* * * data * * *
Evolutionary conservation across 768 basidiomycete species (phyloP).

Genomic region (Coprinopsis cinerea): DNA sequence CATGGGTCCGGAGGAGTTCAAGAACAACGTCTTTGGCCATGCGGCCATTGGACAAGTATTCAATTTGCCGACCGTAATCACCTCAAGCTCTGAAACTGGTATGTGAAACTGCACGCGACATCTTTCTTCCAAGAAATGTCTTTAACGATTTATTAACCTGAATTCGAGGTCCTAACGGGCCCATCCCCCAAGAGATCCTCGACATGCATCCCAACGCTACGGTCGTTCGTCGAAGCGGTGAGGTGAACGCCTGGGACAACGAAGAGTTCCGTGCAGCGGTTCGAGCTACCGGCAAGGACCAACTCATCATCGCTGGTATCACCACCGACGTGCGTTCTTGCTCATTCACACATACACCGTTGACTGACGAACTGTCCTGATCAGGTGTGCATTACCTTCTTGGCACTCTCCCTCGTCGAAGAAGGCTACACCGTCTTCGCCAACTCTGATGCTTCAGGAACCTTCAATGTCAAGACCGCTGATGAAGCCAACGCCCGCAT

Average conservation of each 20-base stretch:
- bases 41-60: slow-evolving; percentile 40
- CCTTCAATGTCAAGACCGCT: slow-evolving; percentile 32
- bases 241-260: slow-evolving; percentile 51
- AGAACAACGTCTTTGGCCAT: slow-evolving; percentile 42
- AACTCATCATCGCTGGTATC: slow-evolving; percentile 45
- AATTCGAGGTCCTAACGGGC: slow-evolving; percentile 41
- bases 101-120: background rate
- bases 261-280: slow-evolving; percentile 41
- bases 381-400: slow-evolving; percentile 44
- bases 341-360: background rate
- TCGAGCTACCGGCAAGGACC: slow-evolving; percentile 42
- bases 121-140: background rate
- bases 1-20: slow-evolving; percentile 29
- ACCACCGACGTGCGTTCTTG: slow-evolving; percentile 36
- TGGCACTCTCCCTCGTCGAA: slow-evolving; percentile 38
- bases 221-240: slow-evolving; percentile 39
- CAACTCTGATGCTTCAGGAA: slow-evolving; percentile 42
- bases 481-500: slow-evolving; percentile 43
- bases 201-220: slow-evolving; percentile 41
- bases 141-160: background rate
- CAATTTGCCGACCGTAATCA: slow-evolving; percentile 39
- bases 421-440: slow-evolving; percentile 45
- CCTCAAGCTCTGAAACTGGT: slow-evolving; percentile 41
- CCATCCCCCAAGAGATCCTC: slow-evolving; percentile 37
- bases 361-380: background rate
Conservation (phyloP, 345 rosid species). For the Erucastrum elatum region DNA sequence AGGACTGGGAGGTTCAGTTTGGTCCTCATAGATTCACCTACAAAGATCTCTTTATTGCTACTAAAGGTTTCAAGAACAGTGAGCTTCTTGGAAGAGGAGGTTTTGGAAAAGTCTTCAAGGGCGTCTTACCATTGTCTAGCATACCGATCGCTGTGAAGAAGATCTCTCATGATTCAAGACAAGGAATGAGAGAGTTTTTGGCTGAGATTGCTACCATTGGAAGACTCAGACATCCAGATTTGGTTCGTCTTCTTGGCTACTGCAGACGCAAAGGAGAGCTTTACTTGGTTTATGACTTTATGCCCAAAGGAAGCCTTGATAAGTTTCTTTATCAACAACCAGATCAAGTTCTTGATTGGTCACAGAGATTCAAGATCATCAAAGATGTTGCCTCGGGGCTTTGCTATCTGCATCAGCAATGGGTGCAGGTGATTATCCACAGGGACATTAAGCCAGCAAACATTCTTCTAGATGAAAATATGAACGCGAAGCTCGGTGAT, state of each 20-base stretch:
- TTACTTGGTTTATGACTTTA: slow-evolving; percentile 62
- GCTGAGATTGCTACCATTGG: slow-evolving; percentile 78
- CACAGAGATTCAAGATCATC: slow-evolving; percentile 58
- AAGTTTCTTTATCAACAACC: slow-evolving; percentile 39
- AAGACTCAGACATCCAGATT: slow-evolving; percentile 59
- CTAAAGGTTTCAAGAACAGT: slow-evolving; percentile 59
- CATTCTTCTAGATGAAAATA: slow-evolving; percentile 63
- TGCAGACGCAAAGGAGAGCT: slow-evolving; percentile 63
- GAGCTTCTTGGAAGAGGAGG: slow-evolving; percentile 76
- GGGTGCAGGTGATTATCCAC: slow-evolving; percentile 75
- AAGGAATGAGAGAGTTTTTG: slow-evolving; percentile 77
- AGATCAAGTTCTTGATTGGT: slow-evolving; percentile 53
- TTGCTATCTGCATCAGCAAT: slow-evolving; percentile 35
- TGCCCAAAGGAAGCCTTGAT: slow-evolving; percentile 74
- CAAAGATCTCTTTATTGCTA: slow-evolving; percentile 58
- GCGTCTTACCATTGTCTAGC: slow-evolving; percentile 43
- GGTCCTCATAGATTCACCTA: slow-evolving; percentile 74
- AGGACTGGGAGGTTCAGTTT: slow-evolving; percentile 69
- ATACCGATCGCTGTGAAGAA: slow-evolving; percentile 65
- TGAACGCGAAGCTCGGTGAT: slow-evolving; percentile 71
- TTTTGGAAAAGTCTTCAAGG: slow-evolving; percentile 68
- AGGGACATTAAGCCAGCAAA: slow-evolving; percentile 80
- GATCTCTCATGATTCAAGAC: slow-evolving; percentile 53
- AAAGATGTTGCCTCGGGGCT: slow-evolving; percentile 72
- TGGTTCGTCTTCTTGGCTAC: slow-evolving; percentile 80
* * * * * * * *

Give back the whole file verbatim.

Evolutionary conservation across 768 basidiomycete species (phyloP).

Genomic region (Coprinopsis cinerea): DNA sequence CATGGGTCCGGAGGAGTTCAAGAACAACGTCTTTGGCCATGCGGCCATTGGACAAGTATTCAATTTGCCGACCGTAATCACCTCAAGCTCTGAAACTGGTATGTGAAACTGCACGCGACATCTTTCTTCCAAGAAATGTCTTTAACGATTTATTAACCTGAATTCGAGGTCCTAACGGGCCCATCCCCCAAGAGATCCTCGACATGCATCCCAACGCTACGGTCGTTCGTCGAAGCGGTGAGGTGAACGCCTGGGACAACGAAGAGTTCCGTGCAGCGGTTCGAGCTACCGGCAAGGACCAACTCATCATCGCTGGTATCACCACCGACGTGCGTTCTTGCTCATTCACACATACACCGTTGACTGACGAACTGTCCTGATCAGGTGTGCATTACCTTCTTGGCACTCTCCCTCGTCGAAGAAGGCTACACCGTCTTCGCCAACTCTGATGCTTCAGGAACCTTCAATGTCAAGACCGCTGATGAAGCCAACGCCCGCAT

Average conservation of each 20-base stretch:
- bases 41-60: slow-evolving; percentile 40
- CCTTCAATGTCAAGACCGCT: slow-evolving; percentile 32
- bases 241-260: slow-evolving; percentile 51
- AGAACAACGTCTTTGGCCAT: slow-evolving; percentile 42
- AACTCATCATCGCTGGTATC: slow-evolving; percentile 45
- AATTCGAGGTCCTAACGGGC: slow-evolving; percentile 41
- bases 101-120: background rate
- bases 261-280: slow-evolving; percentile 41
- bases 381-400: slow-evolving; percentile 44
- bases 341-360: background rate
- TCGAGCTACCGGCAAGGACC: slow-evolving; percentile 42
- bases 121-140: background rate
- bases 1-20: slow-evolving; percentile 29
- ACCACCGACGTGCGTTCTTG: slow-evolving; percentile 36
- TGGCACTCTCCCTCGTCGAA: slow-evolving; percentile 38
- bases 221-240: slow-evolving; percentile 39
- CAACTCTGATGCTTCAGGAA: slow-evolving; percentile 42
- bases 481-500: slow-evolving; percentile 43
- bases 201-220: slow-evolving; percentile 41
- bases 141-160: background rate
- CAATTTGCCGACCGTAATCA: slow-evolving; percentile 39
- bases 421-440: slow-evolving; percentile 45
- CCTCAAGCTCTGAAACTGGT: slow-evolving; percentile 41
- CCATCCCCCAAGAGATCCTC: slow-evolving; percentile 37
- bases 361-380: background rate
Conservation (phyloP, 345 rosid species). For the Erucastrum elatum region DNA sequence AGGACTGGGAGGTTCAGTTTGGTCCTCATAGATTCACCTACAAAGATCTCTTTATTGCTACTAAAGGTTTCAAGAACAGTGAGCTTCTTGGAAGAGGAGGTTTTGGAAAAGTCTTCAAGGGCGTCTTACCATTGTCTAGCATACCGATCGCTGTGAAGAAGATCTCTCATGATTCAAGACAAGGAATGAGAGAGTTTTTGGCTGAGATTGCTACCATTGGAAGACTCAGACATCCAGATTTGGTTCGTCTTCTTGGCTACTGCAGACGCAAAGGAGAGCTTTACTTGGTTTATGACTTTATGCCCAAAGGAAGCCTTGATAAGTTTCTTTATCAACAACCAGATCAAGTTCTTGATTGGTCACAGAGATTCAAGATCATCAAAGATGTTGCCTCGGGGCTTTGCTATCTGCATCAGCAATGGGTGCAGGTGATTATCCACAGGGACATTAAGCCAGCAAACATTCTTCTAGATGAAAATATGAACGCGAAGCTCGGTGAT, state of each 20-base stretch:
- TTACTTGGTTTATGACTTTA: slow-evolving; percentile 62
- GCTGAGATTGCTACCATTGG: slow-evolving; percentile 78
- CACAGAGATTCAAGATCATC: slow-evolving; percentile 58
- AAGTTTCTTTATCAACAACC: slow-evolving; percentile 39
- AAGACTCAGACATCCAGATT: slow-evolving; percentile 59
- CTAAAGGTTTCAAGAACAGT: slow-evolving; percentile 59
- CATTCTTCTAGATGAAAATA: slow-evolving; percentile 63
- TGCAGACGCAAAGGAGAGCT: slow-evolving; percentile 63
- GAGCTTCTTGGAAGAGGAGG: slow-evolving; percentile 76
- GGGTGCAGGTGATTATCCAC: slow-evolving; percentile 75
- AAGGAATGAGAGAGTTTTTG: slow-evolving; percentile 77
- AGATCAAGTTCTTGATTGGT: slow-evolving; percentile 53
- TTGCTATCTGCATCAGCAAT: slow-evolving; percentile 35
- TGCCCAAAGGAAGCCTTGAT: slow-evolving; percentile 74
- CAAAGATCTCTTTATTGCTA: slow-evolving; percentile 58
- GCGTCTTACCATTGTCTAGC: slow-evolving; percentile 43
- GGTCCTCATAGATTCACCTA: slow-evolving; percentile 74
- AGGACTGGGAGGTTCAGTTT: slow-evolving; percentile 69
- ATACCGATCGCTGTGAAGAA: slow-evolving; percentile 65
- TGAACGCGAAGCTCGGTGAT: slow-evolving; percentile 71
- TTTTGGAAAAGTCTTCAAGG: slow-evolving; percentile 68
- AGGGACATTAAGCCAGCAAA: slow-evolving; percentile 80
- GATCTCTCATGATTCAAGAC: slow-evolving; percentile 53
- AAAGATGTTGCCTCGGGGCT: slow-evolving; percentile 72
- TGGTTCGTCTTCTTGGCTAC: slow-evolving; percentile 80